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Thomas W. Barber

Free State settler, killed in the "Wakarusa War."  Born: February 22, 1814.  Died: December 6, 1855

Originally from Pennsylvania, Thomas W. Barber was the son of Thomas and Mary Oliver Barber. He came to Kansas Territory in 1855 from Richmond, Indiana, where he was a manufacturer of woolen cloths.

Once in the territory, Barber took a claim north of the Wakarusa River (Bloomington vicinity), some eight miles southwest of Lawrence, and became involved in the free-state cause. He was shot and killed by a member of the proslavery party—reportedly George W. Clark, the Indian agent—on December 6, 1855, on a road four miles southwest of Lawrence. Barber, who was in the company of his brother Robert F. Barber and Thomas M. Pierson at the time of the shooting, had gone to the aid of his Lawrence neighbors during the so-called "Wakarusa War."  While his assailant was reportedly bragging that he had "sent another of these d--d abolitionists to his winter quarters," Barber's body was being taken to Lawrence where he became an instant martyr.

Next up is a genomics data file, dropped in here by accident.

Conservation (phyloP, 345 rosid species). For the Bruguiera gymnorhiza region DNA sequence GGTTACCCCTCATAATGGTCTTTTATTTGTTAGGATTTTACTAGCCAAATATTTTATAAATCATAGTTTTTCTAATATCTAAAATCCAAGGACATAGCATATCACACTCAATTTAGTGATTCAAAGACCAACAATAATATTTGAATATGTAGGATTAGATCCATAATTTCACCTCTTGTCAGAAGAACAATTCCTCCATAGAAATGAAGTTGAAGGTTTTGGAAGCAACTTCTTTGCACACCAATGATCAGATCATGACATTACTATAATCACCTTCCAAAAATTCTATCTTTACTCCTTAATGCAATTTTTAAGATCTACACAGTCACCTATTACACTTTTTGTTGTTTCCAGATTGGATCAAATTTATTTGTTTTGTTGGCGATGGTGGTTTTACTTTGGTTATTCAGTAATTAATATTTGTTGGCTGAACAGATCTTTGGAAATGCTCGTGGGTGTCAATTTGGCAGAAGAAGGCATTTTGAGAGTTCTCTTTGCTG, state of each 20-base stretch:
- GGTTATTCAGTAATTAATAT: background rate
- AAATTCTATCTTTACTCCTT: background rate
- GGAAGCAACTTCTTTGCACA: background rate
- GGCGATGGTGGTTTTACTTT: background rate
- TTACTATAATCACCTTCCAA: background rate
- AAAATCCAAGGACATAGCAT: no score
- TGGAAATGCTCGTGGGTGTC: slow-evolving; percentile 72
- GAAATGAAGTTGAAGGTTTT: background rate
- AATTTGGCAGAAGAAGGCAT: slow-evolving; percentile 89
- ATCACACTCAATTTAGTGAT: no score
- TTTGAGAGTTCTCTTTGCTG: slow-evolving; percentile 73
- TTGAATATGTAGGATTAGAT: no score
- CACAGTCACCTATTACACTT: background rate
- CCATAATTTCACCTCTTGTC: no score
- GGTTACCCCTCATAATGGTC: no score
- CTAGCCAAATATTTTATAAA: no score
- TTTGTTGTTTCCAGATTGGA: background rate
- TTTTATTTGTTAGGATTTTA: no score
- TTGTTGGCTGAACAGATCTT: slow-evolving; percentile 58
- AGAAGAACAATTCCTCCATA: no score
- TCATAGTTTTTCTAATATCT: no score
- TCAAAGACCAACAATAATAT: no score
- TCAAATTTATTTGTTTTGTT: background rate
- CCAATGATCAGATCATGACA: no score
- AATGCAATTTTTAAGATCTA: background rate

This incident perhaps influenced Governor Wilson Shannon to increase his efforts to work a truce between the two factions who stood on the brink of open warfare. Poet John Greenleaf Whittier memorialized Barber's murder in his poem, "Burial of Barber," which became a well known abolitionist call to arms.  The following year another Barber brother, Oliver, moved to Kansas where he was active in territorial and state politics, serving as a Douglas County commissioner and in the territorial and state legislatures.

Entry: Barber, Thomas W.

Author: Kansas Historical Society

Author information: The Kansas Historical Society is a state agency charged with actively safeguarding and sharing the state's history.

Date Created: December 1969

Date Modified: January 2013

The author of this article is solely responsible for its content.